Jacinda Adern makes it very clear what the cause is:
Let’s be clear, poverty is making our children sick. Now more than ever the Government needs to focus on reducing poverty rates. Until it does, we will all pay the price.
Adern is right, but it’s an indictment of our political discourse and the willful denial of the right that such a comment would even need to be made. Of course poverty is the problem (this will not, I suspect, prevent the usual right-wing punditry suspects from trying to undermine the CSHM – shooting the messenger is about all they’ve got left).
As a social democrat I believe it is the responsibility of the government to ensure full employment and, failing that, a decent quality of life for those who can’t work or can’t find work (note: while “decent” is subjective I think we can all agree that it doesn’t included 600 dead children). This government however, seems firmly of the opinion that intervening to lower the unemployment rate distorts the labour market.
While I disagree with this belief in a natural rate of unemployment I can understand how the market-minded folk can believe in it. Where that stupid turns to evil, however, is when the government starts abdicating responsibility for the people who are left workless by this policy setting and even blames and attacks them for not having a job. It’s kind of like a game of musical chairs where the government takes away six percent of the chairs and then vilifies anyone who’s not sitting down when the music stops.
The question is, what do we do about it? Well, first of all there needs to be a set of triage policies. These are about alleviating the worst poverty as quickly as possible and include things like rasing benefit levels, providing emergency housing, and getting food into low decile schools. Then there’s a whole lot of longer-term stuff like increasing state housing in the long term, making early childhood education and tertiary education more available (right now a student allowance is $180 and a student loan is $160 – that’s not much more than the average room rental in many university cities), and implementing civilised employment law so that work is actually a way out of poverty.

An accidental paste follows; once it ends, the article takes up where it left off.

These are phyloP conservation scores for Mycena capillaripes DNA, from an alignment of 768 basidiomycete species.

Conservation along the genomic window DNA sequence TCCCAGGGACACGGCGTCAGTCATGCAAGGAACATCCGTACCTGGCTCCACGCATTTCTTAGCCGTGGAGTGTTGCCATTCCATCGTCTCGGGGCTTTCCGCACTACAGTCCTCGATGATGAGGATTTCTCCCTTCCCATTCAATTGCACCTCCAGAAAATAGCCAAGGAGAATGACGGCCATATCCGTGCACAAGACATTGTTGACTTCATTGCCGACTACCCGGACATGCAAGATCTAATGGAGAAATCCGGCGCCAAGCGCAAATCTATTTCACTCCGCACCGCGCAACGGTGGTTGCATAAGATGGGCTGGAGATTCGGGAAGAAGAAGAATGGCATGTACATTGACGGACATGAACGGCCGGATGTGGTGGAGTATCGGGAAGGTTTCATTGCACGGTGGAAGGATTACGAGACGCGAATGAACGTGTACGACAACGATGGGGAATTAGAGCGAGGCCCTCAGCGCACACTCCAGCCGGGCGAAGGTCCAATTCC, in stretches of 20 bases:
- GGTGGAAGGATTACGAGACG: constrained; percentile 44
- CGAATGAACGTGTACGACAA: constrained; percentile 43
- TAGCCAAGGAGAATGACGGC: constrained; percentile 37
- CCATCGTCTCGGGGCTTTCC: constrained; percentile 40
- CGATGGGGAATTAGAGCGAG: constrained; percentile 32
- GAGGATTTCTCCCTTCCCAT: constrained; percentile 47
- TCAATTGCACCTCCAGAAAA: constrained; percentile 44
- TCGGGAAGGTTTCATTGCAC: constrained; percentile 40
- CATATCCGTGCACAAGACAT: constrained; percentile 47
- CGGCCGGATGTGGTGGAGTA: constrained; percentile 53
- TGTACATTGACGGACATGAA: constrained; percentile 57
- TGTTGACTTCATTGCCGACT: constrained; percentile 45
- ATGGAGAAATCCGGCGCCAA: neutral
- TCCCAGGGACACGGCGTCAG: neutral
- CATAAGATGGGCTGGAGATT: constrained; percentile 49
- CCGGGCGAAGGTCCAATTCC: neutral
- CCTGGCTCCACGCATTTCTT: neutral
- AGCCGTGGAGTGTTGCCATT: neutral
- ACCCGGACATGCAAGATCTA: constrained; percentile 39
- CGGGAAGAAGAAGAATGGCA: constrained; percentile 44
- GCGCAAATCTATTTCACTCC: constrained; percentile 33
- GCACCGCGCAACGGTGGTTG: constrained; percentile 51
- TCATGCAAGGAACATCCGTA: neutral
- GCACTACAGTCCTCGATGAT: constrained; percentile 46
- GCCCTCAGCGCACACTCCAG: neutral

None of these policies are politically unusual in a historical or international context. Indeed it was policies like this that created New Zealand’s middle-class in the first place (and, I’d note, gave our Prime Minister the opportunities he’s grasped so enthusiastically). It’s an indictment on us as a nation that we’ve allowed thirty years of free market short-termism make such sensible policies seem so politically difficult.
The good news is I think that tide is turning. Let’s hope it does so quick enough to stop the next 600 deaths.